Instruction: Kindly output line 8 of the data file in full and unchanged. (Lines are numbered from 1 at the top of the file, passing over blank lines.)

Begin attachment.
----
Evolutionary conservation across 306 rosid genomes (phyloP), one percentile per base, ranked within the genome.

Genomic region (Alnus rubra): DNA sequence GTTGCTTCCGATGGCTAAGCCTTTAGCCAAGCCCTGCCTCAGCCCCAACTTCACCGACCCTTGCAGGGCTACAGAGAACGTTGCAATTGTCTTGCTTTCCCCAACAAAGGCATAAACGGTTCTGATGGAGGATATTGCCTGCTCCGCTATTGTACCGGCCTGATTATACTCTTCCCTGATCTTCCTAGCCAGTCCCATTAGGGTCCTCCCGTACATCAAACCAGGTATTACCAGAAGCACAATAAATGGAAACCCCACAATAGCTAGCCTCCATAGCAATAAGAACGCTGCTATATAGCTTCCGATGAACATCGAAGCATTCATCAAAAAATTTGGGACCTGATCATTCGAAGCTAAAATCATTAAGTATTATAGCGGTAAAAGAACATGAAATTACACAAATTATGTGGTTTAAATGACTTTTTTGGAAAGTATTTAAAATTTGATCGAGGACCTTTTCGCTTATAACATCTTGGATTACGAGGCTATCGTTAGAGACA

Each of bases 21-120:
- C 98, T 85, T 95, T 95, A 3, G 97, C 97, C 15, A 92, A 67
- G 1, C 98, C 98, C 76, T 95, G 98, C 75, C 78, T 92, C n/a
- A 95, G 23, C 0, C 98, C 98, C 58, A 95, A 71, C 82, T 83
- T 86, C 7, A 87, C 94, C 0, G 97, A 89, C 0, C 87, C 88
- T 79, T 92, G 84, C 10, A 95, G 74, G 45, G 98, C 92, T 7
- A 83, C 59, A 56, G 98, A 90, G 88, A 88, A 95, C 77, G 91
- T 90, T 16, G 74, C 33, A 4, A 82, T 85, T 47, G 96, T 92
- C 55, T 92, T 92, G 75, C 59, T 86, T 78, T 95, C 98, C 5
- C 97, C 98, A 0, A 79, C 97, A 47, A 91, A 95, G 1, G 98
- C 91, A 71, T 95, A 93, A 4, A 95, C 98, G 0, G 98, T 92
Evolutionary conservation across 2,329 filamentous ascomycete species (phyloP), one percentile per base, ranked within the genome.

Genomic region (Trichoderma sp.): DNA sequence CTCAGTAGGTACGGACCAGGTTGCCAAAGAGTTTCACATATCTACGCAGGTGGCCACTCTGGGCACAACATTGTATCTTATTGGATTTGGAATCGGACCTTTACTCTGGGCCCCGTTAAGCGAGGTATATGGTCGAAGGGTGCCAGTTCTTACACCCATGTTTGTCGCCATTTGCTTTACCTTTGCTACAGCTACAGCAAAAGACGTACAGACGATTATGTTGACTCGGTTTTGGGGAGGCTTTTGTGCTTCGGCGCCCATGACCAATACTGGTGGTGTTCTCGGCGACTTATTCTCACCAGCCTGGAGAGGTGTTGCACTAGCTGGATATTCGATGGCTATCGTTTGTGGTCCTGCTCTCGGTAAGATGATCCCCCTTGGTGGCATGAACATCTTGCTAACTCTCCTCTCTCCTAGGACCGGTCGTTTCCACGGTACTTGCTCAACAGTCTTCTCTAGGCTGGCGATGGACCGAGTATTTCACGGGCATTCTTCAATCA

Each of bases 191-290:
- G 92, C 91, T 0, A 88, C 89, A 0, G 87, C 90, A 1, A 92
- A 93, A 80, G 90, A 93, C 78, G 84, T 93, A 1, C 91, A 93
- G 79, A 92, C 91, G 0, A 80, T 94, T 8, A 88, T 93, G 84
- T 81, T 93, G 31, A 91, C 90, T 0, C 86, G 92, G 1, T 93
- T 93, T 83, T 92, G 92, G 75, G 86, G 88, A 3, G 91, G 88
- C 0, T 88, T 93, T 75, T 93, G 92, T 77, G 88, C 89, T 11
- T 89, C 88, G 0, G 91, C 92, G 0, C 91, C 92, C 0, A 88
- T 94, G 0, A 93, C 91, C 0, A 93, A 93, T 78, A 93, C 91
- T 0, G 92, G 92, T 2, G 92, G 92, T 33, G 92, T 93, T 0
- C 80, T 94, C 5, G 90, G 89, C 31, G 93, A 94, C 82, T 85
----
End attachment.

- T 79, T 92, G 84, C 10, A 95, G 74, G 45, G 98, C 92, T 7